There is something strange, something mysterious about our gathering here in the dark of a winter's night. In the milieu in which we live, as Catholics in Utah, it is no doubt considered by many of our neighbors as downright weird. What makes our gathering mysterious, or sacramental, if not weird, is the Mystery that draws us here in order to draw us into Itself.
The word "manger" originates from the Latin word mandere, a verb meaning literally to chew, but more readily translated as “to eat.” Very often when we consider our Lord being laid in a “manger” we only think about the poor circumstances in which He was born that necessitated Him be placed in a feeding trough for animals instead of a cradle, or a bed. While such a consideration is certainly appropriate, there is another aspect we frequently ignore: the connection between Christ being laid in the manger and Him being laid on the altar under the appearance of bread and wine to be eaten and drunk by us. Given the centrality of the Eucharist in St Luke's Gospel, which reaches its culmination when the resurrected Lord was made known to the disciples whom He accompanied along the road to Emmaus “in the breaking of the bread” (Luke 24:13-35), this no fanciful leap.
Preaching on the Eucharist, Augustine observed, “what you see is simply bread and a cup - this is the information your eyes report. But your faith demands far subtler insight: the bread is Christ's body, the cup is Christ's blood” (Sermon 272). Indeed, this is a great mystery. This great mystery is only made possible by the mystery of the Father’s eternally begotten Son taking on flesh in the womb of the Blessed Virgin Mary and being born into the world. Because the Eucharist is the mysterium tremendum laid before us in a very ordinary way, it is not intuitively obvious to the casual observer that any transformation takes place, just as it was not obvious to the vast majority of those who encountered the Lord during His earthly ministry that He was not only the Messiah, but the very Son of God.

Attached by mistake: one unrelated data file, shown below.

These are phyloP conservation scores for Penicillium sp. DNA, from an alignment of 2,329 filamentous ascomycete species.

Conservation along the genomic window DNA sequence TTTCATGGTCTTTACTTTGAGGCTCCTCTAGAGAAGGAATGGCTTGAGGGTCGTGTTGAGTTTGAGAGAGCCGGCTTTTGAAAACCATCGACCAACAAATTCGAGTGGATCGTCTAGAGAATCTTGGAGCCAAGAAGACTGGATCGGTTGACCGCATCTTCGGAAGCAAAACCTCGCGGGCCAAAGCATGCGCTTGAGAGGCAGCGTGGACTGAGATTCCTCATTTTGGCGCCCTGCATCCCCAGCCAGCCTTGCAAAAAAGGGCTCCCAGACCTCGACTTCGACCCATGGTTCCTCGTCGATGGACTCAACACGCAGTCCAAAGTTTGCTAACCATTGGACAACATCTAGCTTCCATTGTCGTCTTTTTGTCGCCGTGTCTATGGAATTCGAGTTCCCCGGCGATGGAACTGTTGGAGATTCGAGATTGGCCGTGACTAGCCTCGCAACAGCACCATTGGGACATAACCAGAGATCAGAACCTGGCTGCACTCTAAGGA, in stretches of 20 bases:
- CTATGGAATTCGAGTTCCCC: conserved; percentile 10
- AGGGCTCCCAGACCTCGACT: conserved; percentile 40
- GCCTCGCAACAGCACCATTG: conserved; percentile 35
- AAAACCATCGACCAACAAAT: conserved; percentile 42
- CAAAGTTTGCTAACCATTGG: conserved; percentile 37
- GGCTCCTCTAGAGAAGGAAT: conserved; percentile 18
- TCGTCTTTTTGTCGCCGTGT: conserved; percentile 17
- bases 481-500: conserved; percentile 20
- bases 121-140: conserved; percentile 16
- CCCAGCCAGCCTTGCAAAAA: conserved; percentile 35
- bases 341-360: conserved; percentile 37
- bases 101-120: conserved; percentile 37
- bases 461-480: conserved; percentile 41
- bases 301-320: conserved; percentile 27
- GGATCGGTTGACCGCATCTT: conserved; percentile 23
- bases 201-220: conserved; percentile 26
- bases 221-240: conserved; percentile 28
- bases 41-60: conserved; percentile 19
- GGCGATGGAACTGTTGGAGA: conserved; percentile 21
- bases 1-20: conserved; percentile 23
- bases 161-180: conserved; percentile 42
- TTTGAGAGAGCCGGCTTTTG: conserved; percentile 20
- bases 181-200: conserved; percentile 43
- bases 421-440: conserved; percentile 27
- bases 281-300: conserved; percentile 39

Those of a scientistic mindset demand that what happens in the Eucharist be made explicit and empirical, the satisfaction of which would reduce the mystery of God-made-man-for-us to a cheap magic trick. Such a demand, far from satisfying reason, falls far short of any reasonable inquiry into truth, into reality - the reason there is something rather than nothing. Note that I use “scientistic,” not scientific. Because faith and reason are not at odds, but are complementary, true science can account for the Eucharistic mystery. Those who practice true science can account for the Eucharistic mystery because they recognize it is only because of the mystery made manifest in the Eucharist that there is anything at all. By contrast, scientism is perhaps best understood as the uncritical application of scientific, quasi-scientific, or even pseudo-scientific methods to anything and everything. To borrow a phrase from Dr Michael Martin: “scientism is uncertainty masquerading as assurance.” The irony is this is exactly what those of a scientistic bent assert people of faith do. In the words of Albert Einstein: “The eternal mystery of the world is its comprehensibility.” Nonetheless, a person of genuine faith grasps, as did Einstein, that she can never reduce the Mystery to her measure.